“Legomandala” combines the Tibetan Buddhist tradition of creating and ritualistically dismantling ornate sand mandalas with the contemporary medium of LEGO. A meticulous work of art, it is taken apart just after completion by a group of adults and children invited to transform it into their own creation.
Please see (http://vimeo.com/19932607)
for a timelapse video of the first large Legomandala I completed with some LEGO I had on loan last year. It was an experiment and it worked! Now I need a collection of LEGO dedicated to this work to bring more Legomandalas to the public at large.
Using LEGO, a contemporary toy and a plaything of wealthy nations, in an artistic, political and social context has proved a powerful way of communicating with people today. The LEGO makes accessible to people who might otherwise be unconcerned with spiritual, philosophical or political issues, uncommonly profound concepts in an environment focused on one thing: collaborative change.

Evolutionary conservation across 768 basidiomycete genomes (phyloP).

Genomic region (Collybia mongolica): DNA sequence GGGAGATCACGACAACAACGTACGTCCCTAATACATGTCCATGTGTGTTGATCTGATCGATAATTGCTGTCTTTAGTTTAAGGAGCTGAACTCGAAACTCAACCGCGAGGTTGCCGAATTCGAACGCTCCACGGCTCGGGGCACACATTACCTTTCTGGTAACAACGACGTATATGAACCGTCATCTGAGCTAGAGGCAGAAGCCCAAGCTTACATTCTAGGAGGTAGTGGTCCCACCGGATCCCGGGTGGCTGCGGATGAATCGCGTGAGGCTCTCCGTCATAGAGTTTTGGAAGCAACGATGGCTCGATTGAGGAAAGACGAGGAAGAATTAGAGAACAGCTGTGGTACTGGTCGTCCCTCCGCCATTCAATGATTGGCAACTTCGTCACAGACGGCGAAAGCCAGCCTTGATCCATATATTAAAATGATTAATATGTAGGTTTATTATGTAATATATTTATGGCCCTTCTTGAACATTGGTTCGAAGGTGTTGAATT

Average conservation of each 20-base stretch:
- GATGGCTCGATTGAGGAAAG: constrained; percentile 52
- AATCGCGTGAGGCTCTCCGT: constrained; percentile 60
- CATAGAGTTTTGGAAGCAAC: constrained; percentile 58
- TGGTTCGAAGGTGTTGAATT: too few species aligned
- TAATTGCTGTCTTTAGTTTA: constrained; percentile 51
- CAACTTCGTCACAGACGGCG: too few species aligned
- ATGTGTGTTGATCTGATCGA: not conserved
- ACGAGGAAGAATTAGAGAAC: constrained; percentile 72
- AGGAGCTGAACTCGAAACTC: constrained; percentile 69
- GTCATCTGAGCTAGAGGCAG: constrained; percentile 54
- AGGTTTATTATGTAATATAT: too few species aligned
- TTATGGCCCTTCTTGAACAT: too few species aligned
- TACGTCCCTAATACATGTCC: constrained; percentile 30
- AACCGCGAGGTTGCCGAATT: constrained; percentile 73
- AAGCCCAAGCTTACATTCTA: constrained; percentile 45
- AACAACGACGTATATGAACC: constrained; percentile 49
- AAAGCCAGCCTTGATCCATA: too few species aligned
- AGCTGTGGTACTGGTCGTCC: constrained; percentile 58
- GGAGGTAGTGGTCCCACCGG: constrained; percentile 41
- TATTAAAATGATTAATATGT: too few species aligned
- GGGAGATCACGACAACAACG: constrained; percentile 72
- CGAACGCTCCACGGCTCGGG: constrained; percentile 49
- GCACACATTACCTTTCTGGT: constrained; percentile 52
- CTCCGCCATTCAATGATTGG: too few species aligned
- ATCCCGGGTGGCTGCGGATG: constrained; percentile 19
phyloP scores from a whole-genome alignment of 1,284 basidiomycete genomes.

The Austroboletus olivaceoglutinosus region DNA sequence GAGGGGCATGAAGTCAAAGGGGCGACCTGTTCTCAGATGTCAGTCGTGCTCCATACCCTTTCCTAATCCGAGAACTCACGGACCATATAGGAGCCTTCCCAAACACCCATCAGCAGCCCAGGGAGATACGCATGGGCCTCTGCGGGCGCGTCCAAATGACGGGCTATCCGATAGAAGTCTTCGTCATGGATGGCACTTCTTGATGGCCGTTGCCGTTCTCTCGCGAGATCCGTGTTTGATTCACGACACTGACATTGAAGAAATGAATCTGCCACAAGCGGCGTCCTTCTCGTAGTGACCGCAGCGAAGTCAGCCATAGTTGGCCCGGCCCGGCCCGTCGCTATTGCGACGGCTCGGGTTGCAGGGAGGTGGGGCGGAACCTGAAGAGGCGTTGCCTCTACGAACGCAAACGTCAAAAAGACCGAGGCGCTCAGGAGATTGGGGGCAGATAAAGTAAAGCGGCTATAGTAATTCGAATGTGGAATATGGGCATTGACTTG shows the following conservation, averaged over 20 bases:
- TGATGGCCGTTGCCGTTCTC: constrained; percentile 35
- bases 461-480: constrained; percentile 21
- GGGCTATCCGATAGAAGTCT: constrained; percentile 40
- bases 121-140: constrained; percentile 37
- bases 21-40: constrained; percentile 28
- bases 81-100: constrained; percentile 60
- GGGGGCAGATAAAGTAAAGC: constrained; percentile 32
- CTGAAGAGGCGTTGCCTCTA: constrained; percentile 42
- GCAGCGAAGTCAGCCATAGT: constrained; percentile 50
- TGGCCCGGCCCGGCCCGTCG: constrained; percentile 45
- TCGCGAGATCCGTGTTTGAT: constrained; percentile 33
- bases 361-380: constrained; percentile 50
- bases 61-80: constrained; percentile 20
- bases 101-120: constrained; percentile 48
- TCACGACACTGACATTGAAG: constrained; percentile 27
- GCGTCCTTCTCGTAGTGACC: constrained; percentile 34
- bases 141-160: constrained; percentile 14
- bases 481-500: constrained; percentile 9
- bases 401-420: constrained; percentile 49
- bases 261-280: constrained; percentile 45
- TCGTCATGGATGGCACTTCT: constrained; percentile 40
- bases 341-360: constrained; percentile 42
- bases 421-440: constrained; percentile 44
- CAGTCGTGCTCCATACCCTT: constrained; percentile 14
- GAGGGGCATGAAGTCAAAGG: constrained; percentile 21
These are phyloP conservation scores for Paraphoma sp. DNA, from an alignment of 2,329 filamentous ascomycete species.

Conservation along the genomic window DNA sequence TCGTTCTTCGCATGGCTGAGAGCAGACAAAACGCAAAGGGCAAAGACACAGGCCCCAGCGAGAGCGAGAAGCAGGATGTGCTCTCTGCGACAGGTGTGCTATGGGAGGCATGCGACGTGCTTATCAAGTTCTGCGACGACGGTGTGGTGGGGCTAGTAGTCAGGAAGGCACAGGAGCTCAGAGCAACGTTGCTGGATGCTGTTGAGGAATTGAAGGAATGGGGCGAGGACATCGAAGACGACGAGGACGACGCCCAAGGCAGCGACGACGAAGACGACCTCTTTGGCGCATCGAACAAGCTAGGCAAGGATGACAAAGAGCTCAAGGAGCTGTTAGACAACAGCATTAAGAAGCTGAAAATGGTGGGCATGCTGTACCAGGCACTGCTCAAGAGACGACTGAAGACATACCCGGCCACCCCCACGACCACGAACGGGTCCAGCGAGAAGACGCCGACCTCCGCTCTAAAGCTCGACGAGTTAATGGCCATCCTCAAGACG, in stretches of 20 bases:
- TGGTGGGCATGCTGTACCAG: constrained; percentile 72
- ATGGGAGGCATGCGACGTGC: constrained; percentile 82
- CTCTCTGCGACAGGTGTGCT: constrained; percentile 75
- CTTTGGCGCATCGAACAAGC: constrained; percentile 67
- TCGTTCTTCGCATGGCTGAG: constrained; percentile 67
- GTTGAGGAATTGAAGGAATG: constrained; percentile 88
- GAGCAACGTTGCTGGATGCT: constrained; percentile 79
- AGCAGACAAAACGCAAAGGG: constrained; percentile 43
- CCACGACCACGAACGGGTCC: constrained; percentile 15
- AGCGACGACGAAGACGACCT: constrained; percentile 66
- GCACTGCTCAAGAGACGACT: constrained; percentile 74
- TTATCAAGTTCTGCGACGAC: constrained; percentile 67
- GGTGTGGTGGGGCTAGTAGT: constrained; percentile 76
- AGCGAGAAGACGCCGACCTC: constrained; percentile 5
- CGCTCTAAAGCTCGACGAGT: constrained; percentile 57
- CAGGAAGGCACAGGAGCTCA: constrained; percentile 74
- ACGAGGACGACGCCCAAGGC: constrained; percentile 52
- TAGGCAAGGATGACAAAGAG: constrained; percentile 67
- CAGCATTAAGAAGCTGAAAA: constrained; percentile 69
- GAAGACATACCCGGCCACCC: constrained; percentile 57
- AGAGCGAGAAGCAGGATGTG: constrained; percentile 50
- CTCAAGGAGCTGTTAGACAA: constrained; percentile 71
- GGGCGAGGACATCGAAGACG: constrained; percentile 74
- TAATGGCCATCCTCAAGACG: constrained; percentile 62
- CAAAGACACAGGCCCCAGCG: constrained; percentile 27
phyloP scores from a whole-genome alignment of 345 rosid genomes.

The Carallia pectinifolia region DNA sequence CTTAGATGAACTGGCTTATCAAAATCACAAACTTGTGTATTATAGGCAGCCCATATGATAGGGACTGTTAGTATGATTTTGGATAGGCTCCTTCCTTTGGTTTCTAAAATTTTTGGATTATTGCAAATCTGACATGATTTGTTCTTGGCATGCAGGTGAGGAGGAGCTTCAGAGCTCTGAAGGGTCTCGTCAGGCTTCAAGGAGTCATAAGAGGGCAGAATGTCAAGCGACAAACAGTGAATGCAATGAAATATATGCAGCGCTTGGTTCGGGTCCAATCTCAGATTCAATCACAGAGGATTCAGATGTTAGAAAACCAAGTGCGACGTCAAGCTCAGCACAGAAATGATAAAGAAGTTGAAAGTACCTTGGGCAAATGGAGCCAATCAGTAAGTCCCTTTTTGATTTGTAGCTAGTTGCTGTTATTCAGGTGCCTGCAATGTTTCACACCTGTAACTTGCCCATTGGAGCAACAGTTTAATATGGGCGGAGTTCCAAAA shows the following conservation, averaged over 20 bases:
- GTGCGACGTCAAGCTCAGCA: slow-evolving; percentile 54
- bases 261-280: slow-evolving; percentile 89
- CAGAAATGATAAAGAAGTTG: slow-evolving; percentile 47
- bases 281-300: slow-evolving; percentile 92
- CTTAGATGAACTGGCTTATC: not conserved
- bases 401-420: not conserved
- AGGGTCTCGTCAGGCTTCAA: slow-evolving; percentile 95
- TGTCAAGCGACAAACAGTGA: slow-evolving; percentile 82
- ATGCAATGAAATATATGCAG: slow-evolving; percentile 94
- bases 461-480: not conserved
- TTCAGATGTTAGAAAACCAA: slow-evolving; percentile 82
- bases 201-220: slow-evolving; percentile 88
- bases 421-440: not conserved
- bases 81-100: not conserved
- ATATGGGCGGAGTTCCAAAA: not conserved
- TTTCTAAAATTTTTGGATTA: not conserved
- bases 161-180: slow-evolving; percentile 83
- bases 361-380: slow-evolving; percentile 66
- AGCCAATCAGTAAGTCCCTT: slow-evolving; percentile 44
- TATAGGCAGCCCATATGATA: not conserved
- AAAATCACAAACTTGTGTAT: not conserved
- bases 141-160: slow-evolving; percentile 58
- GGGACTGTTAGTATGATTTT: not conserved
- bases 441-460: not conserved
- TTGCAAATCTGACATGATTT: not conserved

The deconstruction of the piece represents the acceptance of material impermanence; calling us to live more presently and to value all life in its precious fragile reality. It is also a statement as to the insanity of valuing material goods over the good of other living beings. This is an ancient Tibetan Buddhist message and has helped the Tibetan people resist the Chinese occupation of their country peacefully and for decades. Their cause is no longer in “fashion” but it is still very much alive and as relevant to the world’s crises as ever.
The reconstruction of the LEGO represents the importance of imaginative co-creation and joy in transformative work. When participants are invited to dismantle this “sacred” universe and encouraged to make it their own, they are being called to play an active role in to co-creation of our world. The LEGO represents the building blocks of our universe and how when we are involved in transformation and re-creation collaboratively and joyfully – we are at our best in the world.
It is both a spiritual, political and social piece. The beauty of the mandala, letting it go and participating as a group in creating the new - is an excellent medium for raising awareness. Not only is a Legomandala a profound agent for social impact, it is also fun.
I am currently involved in a number of awesome projects. Another one of note is a street art initiative involving children's drawings, The Monster Project.
Funded by New York City (May, 2012)